his proofs here ; for, says he, in order to complete my own conviction and that of others, and to unsold more particularly the mechanism of these effects, I made the following experiments: 1

1. Two thermometers were nicely constructed, exa&tly cora responding with each other. The one was suspended under a dry receiver : the other was placed near it, but on the outside of the receiver. After having left them in this pofition for as long a space of time as was sufficient to make them contract the temperature of the medium, in which they were placed, I pumped out the air, and found, that after the vacuum had been produced, the inside thermometer had fallen iwo degrees, but that it rose again when the air was introduced anew. This effect cealed when the cube of the thermometer was opened; which proves that it was owing to the expansion of the ball of the there mometer,' and the pressure of the external air. The temperature of the chamber was afterwards changed, and it was then observed that the two thermometers rose and fell exactly together; and this evinces the equal and correspondent distribution of heat in the external dense air, and in the internal rarefied air. This takes place as long as the ball of the interior therinometer continues dry; but as soon as it contracts the smallest degree of moisture, the correspondence is interrupted, and the variations are remarkable.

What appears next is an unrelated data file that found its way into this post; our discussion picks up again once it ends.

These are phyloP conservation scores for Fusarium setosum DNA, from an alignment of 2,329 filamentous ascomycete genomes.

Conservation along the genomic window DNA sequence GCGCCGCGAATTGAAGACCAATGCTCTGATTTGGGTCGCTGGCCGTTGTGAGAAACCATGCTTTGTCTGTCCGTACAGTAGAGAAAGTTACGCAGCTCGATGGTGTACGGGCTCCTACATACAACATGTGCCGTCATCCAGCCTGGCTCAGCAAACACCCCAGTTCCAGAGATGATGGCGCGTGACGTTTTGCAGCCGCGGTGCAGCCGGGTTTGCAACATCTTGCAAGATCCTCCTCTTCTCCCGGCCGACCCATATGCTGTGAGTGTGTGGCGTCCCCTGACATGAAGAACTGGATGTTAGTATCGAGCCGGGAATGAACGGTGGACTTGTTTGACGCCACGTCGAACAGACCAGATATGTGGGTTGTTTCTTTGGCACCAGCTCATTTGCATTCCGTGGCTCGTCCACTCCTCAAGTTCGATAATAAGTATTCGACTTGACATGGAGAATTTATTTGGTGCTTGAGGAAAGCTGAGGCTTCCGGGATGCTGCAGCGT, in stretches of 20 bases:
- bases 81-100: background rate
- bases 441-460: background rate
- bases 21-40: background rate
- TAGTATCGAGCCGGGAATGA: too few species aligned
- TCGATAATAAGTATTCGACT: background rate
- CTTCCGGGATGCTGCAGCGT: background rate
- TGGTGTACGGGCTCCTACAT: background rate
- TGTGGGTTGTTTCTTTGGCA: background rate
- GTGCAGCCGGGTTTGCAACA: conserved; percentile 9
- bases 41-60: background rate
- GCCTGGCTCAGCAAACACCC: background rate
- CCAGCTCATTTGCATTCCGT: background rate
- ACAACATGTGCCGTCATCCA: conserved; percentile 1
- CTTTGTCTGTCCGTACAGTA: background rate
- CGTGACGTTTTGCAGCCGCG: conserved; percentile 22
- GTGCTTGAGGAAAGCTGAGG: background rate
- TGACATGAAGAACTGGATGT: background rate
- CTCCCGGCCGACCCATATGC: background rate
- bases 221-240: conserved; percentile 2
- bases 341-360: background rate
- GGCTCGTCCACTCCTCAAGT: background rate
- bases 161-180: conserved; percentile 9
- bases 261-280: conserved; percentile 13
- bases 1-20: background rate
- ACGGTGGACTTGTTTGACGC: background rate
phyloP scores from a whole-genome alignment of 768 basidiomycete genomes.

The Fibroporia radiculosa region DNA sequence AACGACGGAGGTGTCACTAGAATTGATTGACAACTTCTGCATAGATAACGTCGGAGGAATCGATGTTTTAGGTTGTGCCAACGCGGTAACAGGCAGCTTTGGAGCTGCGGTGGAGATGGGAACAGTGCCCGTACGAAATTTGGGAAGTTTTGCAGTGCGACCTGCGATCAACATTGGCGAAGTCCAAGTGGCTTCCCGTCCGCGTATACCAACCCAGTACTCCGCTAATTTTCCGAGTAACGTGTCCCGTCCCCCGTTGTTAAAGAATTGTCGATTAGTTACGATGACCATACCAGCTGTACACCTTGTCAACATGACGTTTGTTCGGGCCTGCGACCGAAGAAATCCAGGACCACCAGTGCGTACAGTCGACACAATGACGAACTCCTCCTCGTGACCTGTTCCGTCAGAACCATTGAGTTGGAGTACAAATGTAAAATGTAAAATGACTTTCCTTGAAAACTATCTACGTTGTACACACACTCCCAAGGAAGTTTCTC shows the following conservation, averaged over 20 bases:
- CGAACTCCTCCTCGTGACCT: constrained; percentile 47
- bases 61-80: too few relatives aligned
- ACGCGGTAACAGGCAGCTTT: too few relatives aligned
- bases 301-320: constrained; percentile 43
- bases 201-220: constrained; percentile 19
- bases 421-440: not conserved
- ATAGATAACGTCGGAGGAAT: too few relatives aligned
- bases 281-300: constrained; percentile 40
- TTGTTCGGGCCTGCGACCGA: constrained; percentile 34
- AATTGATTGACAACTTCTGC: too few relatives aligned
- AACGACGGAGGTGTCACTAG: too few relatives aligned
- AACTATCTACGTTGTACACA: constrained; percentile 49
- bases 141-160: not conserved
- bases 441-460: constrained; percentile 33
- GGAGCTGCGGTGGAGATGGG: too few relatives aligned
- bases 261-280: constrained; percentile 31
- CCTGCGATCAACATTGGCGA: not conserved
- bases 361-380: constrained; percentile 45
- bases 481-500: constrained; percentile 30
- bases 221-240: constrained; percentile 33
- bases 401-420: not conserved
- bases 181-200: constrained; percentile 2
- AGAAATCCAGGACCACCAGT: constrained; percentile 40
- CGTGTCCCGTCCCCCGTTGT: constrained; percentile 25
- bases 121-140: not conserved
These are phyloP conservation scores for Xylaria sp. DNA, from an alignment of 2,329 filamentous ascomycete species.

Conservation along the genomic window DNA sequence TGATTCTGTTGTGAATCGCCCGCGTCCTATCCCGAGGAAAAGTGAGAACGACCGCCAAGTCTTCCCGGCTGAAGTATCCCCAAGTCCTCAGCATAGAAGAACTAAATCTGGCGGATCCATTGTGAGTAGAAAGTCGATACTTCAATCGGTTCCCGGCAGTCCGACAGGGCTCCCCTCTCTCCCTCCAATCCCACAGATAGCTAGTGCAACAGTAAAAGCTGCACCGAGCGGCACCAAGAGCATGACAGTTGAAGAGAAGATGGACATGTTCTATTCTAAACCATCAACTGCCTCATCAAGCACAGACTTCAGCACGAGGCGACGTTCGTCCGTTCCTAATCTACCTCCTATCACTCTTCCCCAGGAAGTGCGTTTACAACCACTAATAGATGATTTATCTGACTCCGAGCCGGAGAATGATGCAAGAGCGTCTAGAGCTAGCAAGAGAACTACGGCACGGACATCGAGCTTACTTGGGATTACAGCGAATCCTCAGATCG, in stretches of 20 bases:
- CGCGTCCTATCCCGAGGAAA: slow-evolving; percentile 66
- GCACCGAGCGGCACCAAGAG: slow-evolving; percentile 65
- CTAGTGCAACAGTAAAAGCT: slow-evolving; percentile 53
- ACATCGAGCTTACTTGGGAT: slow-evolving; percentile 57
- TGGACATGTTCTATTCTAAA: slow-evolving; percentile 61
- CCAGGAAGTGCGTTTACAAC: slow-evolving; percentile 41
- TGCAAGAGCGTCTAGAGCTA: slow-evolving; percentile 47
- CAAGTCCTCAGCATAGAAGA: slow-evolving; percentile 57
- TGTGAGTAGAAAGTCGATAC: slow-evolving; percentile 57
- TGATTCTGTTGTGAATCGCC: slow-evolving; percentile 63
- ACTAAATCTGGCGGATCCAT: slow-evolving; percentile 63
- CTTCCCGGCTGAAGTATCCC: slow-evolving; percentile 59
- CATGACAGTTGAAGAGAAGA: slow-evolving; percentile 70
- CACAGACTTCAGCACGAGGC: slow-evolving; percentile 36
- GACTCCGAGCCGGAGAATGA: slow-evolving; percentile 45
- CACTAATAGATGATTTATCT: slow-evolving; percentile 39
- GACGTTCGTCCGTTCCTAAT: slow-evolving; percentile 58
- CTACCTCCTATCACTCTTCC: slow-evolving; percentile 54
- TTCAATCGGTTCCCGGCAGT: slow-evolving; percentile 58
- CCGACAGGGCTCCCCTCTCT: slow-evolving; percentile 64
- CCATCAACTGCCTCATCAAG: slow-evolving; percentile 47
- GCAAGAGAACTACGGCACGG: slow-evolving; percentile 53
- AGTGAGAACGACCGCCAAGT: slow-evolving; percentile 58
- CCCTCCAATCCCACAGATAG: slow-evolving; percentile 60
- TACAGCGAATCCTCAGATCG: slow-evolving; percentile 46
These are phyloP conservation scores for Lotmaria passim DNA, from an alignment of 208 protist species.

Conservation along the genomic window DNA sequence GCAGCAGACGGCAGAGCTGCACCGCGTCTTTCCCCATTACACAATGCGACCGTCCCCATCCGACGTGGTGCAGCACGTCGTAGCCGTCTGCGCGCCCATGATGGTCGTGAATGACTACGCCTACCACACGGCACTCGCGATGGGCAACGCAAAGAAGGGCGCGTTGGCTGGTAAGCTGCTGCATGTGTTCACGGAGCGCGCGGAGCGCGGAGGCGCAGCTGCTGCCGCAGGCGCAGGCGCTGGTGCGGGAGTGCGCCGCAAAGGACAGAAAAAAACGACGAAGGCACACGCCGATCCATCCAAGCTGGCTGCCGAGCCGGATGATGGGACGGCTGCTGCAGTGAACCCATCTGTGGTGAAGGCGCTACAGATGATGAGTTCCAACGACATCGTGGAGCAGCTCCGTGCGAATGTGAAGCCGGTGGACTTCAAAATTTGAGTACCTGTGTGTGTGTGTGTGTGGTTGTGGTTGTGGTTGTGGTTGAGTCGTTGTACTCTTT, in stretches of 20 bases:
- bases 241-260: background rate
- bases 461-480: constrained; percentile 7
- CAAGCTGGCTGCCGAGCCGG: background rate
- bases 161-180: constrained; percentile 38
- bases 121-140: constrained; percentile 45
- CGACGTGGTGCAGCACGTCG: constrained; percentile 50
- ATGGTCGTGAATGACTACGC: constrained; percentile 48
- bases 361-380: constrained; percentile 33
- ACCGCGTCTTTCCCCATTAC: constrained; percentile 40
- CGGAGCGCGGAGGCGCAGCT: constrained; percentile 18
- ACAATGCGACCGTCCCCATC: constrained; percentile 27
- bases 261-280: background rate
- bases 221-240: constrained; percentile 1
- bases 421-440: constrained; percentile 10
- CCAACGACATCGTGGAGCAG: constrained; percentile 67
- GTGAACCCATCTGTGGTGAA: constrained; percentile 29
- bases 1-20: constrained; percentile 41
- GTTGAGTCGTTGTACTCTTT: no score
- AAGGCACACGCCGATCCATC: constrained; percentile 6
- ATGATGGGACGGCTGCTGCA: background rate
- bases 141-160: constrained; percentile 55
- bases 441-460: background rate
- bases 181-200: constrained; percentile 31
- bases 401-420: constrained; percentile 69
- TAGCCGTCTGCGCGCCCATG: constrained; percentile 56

2. If the ball of the interior thermometer be immersed in a vessel filled with water, and the air be pumped out, it remains at the same point during the whole of this operation ; but it falls several degrees the moment that it is taken out of the water, and does not rise again to its former height till the ball becomes dry, and all the moisture has evaporated.

3. To preserve the moisture the longet, and in a greater abundance about the ball, it was surrounded with a piece of fine Jinen, thoroughly wet; and, as soon as the piston began to work, the liquor fell five or six degrees, and fometimes fourteen, when the vacuum was completed ; the temperature of the chamber and that of the water being about ten degrees. The thermometer rose again when the moisture had evaporated, but did not return to its former height until the ball was entirely dry.

M. WILCKE remarks, that in the preceding experiments the vapours, which arise from the vessel full of water, form a pale pable obstacle to the fall of the thermometer, which always de. scends some degrees lower under a dry receiver, where there are no other vapours but those which arise from the ball; and the. greatest descent takes place when the ball is moistened before the thermometer is placed under the receiver.

After having proved, by these experiments made with water, that the rarefaction of the air is favourable to evaporation, and, at the same time, to the refrigeration and descent of the thermometer, our APP. Rev. Vol. LXXV. Νη


[ocr errors]